Governance & Conduct series: Barriers to effective governance

Video | January 2018 | 6:21
Transcript

Christian Blackwell: I am here today with John Davison and we want to explore some of the barriers to effective governance that I have been hearing about in discussions with some of our clients. The first theme is a lack of clear governance structure. Could you tell me a bit more about that?

John Davison: I think sometimes organisations tend to over complicate governance, you know multiple committees with unclearly defined terms of reference, which actually leads to a risk there that decisions are taken in the wrong place, decisions are made by different people on the same subject and that as an organisation people don't understand where the route for that decision making is. I think that links in also to the role of non-executive and executive in an organisation and in a senior manager regime world, actually it is going to be more important for all firms to clearly lineate this. In terms of making sure that people know what they are accountable for, if I was in an organisation I would look at my structure and say (a) do I have the right skilled people, (b) are they clear on what they are empowered to do and (c) do all of our committee terms of reference and structures clearly put borders and barriers around what each of those committees can and can’t do and how that impacts a broader organisation.

Christian Blackwell: Another theme that is coming out is the actual structure, companies say how we have got the structure but we are a little bit unclear about the data that we need to get to actually effectively discharge our governance responsibilities.

John Davison: Data is a minefield, for those who have been in the compliance industry or the risk industry for a long time, they will remember the ‘treating customers fairly initiative’ that generated a huge amount of data and I think all the way back in my career I rarely see an organisation that has really effectively restructured data. I think this leads to a number of potential risks, number one, you know management don't get all of the information to be able to make a decision, but actually a greater risk than that, is management getting data that is (a) incorrect or actually (b) doesn't tell the whole story. My career is kind of littered with experiences where I have seen management make decisions on something because they think the data is telling them something, but actually it doesn't tell them that, it tells them something else.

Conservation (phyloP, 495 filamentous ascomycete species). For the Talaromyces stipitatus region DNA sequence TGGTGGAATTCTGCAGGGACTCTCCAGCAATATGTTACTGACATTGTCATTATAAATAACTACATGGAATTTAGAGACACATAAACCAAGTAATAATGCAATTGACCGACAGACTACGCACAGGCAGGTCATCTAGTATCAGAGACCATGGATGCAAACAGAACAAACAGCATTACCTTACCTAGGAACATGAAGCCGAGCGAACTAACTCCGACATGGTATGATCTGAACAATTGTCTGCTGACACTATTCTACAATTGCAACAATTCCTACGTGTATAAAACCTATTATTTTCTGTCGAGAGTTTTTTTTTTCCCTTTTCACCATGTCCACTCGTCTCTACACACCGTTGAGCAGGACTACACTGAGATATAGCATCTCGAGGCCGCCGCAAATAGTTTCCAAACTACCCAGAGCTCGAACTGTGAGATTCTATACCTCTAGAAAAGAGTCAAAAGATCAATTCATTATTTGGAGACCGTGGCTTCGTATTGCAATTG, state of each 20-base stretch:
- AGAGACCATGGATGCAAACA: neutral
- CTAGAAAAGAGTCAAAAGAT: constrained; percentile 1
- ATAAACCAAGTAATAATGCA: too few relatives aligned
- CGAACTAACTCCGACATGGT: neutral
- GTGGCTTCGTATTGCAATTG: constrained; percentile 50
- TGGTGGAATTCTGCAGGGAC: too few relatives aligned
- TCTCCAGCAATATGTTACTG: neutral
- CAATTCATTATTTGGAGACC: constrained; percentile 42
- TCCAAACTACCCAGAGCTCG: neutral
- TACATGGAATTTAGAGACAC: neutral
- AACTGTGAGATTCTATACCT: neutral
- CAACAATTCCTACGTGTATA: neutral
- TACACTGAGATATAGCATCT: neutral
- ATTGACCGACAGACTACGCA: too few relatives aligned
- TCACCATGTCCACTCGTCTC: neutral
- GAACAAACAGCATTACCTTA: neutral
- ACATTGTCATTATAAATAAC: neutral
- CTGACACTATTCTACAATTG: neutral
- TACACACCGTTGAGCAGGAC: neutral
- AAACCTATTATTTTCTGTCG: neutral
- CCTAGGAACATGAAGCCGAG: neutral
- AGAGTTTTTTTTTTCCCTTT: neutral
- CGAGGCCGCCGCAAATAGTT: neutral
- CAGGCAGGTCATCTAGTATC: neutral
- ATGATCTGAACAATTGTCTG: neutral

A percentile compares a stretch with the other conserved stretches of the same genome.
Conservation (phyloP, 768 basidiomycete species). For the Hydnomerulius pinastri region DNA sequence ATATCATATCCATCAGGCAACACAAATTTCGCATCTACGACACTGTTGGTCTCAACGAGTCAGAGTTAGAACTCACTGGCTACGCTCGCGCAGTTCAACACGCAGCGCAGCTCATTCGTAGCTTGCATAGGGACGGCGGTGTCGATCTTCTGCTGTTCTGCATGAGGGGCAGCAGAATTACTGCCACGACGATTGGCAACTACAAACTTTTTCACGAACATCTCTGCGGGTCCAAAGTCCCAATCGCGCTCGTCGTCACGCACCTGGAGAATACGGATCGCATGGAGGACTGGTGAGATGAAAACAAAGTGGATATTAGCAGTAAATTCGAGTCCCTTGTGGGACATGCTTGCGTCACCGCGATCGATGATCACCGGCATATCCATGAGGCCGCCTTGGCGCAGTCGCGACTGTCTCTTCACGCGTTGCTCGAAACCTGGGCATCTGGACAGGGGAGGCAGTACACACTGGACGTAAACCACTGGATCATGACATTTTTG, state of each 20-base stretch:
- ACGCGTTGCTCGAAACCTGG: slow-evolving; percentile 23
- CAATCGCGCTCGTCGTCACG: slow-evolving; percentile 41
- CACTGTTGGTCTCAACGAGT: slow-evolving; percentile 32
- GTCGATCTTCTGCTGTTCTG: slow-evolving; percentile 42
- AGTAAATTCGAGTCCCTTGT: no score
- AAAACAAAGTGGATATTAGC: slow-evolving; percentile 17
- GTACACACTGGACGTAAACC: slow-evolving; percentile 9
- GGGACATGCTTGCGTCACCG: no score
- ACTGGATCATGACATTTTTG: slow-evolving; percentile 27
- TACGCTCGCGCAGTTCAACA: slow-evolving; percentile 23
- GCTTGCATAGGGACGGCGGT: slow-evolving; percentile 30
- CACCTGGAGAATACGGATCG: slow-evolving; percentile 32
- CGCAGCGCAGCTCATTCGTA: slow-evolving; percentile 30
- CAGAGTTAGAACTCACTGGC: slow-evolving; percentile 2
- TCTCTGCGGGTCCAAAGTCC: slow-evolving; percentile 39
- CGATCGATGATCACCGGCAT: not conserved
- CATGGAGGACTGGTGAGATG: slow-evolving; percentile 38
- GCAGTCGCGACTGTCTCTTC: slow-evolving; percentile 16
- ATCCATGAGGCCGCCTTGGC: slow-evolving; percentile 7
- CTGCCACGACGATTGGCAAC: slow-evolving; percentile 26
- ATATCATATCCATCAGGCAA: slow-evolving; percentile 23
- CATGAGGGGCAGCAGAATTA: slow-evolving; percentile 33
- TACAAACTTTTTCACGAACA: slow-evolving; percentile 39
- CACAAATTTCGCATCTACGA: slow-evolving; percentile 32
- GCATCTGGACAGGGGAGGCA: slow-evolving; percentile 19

So for me it’s not only about quality of data, but it is about actually aggregating that data properly and actually making sure people understand what that data is telling them. So not only can they deal with the specific issue, but actually look at root cause, look at repetition and make broader commercial decisions based upon the data they are getting.

Christian Blackwell: How can we, as organisations, deal with the difference silos and different parts of the business providing the different data and the coordination between those?